"Those yarns about mad clipper captains driving their ships along with a wake of busted spars, blown-out sails and dead sailors," the old man told us, "don't believe 'em, boy. There might have been a few who started out like that, but they didn't last long. Or their ships either. Our captain never went below the whole way from China to London. He slept on deck in a deck chair the carpenter built for him, when he slept at all. Day and night he was on deck, always getting the last bit out of that ship. You don't do that by just driving! No, son. Lock-halyards Joes and Belaying-pin Jacks belong in the books. A ship'll stand just so much. A captain's job is to get the best out of her, not to strain her."
For three weeks the Ariel sailed alone, out of sight of her rivals. Then the three met off Anjer in the straits between Java and Sumatra. "The three of us came through together," said the old boy. "All our crew had bets on our ship, of course. The captains, mates, owners—everybody used to bet, and the odds were known, like in the Derby. It was exciting to see those other ships. We'd reckoned they couldn't keep up with us. But the race wasn't properly started then. We'd still the Indian Ocean to cross and a lot more besides."
The Ariel had been at it for three whole months when she reached the English Channel. "It was a wild day," said the old sailor, "but the wind was fair—good fresh southwesterly, the kind that lasts. We couldn't set any more sail. We were carrying all we had. The dawn light showed another tea clipper out on our starboard quarter. One look and we all knew what ship it was: the bloody Taeping. Neck and neck then we drove along, and the hell with the risks. Stuns'ls and everything. We streaked along like cut greyhounds all morning. There wasn't only the bets, there was a bonus on the freights, too, for the first ship in, and real money for the captain.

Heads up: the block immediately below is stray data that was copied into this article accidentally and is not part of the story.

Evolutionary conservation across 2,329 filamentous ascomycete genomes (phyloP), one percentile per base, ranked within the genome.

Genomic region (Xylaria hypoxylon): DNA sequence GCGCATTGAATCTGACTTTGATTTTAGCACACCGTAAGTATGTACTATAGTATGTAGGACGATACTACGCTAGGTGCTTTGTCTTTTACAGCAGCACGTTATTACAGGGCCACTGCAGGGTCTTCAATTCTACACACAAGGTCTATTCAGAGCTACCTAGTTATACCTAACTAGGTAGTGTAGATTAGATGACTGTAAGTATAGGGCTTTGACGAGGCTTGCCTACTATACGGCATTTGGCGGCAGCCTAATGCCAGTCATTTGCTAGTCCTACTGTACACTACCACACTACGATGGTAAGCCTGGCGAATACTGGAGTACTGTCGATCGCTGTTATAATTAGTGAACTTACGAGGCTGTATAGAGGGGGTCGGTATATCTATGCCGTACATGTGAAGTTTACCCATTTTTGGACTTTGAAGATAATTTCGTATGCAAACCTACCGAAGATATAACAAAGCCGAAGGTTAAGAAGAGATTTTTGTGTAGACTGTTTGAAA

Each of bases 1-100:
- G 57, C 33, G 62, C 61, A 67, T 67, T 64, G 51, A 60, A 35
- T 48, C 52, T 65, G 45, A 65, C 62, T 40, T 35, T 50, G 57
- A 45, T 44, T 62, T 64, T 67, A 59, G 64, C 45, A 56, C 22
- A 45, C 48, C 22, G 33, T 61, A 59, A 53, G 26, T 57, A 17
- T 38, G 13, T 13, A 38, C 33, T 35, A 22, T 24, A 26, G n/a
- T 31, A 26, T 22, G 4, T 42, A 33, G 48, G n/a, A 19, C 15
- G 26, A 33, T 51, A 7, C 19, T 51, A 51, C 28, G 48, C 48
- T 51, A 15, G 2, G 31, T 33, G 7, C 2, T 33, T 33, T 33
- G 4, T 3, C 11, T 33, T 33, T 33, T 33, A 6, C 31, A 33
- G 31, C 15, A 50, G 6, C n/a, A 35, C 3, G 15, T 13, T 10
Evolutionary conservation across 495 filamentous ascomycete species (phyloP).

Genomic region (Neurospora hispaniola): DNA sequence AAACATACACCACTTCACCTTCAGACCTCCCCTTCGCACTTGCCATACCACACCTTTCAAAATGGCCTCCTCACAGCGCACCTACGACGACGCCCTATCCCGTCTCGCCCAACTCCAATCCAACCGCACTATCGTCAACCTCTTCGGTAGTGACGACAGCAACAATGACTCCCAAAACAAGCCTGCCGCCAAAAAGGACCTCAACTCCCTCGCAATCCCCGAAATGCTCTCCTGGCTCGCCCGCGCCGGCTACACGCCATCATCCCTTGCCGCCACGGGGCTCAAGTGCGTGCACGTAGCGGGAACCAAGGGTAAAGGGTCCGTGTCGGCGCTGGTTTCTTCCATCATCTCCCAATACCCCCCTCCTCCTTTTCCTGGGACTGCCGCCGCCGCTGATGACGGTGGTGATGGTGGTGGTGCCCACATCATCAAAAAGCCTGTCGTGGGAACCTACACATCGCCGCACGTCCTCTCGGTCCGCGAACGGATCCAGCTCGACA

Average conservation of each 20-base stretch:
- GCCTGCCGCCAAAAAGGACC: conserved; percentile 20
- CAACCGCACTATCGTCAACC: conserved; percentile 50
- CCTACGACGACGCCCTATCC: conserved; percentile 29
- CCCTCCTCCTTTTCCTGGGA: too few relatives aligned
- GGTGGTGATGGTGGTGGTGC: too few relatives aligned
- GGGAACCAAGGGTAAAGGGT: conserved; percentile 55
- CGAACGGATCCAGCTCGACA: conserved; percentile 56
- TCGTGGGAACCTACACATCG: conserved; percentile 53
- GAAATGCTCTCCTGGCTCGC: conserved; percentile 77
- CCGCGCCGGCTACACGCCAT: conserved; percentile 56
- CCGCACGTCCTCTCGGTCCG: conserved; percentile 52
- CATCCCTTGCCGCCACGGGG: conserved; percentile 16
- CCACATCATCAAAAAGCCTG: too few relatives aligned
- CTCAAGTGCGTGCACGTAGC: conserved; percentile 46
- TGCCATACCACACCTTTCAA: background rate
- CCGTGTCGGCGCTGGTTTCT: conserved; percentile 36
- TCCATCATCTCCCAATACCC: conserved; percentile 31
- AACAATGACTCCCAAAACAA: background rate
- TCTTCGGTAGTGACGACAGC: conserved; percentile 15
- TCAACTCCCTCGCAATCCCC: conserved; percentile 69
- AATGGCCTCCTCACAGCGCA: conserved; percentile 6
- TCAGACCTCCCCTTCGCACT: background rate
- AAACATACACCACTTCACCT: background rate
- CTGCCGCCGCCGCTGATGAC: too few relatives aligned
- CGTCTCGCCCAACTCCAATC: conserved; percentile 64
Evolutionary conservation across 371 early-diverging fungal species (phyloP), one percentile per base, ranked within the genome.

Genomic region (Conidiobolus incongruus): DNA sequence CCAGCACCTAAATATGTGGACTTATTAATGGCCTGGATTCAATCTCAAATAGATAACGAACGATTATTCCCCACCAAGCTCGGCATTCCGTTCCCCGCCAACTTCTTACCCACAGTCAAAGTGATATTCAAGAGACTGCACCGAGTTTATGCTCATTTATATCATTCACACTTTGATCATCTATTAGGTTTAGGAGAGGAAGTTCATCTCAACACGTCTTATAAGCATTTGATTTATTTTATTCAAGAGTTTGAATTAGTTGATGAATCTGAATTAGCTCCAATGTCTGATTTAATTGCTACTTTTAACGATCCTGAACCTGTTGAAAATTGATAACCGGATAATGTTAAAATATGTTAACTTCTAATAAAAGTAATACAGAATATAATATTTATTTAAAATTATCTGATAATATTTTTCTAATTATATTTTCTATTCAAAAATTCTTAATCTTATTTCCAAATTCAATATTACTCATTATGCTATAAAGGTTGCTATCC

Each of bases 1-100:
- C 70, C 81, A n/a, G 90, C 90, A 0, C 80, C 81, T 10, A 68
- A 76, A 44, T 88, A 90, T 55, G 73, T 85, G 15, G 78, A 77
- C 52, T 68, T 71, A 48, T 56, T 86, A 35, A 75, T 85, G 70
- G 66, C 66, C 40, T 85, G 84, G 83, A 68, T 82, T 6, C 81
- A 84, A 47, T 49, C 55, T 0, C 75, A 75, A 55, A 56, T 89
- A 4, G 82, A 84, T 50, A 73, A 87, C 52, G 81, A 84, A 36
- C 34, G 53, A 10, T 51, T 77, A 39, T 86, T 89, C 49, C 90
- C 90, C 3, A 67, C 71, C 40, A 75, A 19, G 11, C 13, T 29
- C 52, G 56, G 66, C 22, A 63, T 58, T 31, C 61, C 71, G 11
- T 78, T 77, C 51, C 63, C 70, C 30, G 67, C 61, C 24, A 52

"Midmorning there's another clipper out to wind'ard, over by the French coast where the Channel narrows, almost abeam. One look at that one and we all know who she is: the Serica. So that's the three of us together again. Our captain flings his deckchair over the side. He's on his feet now all the time. We are doing 14 knots against a five-knot tide, and the spume and the spray wetting you on the t'gallant yards, and the stuns'l booms bent like a poacher's rod landing a 30-pound salmon, and those three ships leaping across the water like they loved it.
"Son, that was a sight. We sailed past every steamship going up-channel that day. Those fellers in the steamships lined the rails as we came past and they cheered. The cliffs of Dover were black with people, all come to see the sight. Nothing passed the Ariel that day but birds. We won the race by 20 minutes—20 minutes in 16,000 miles!"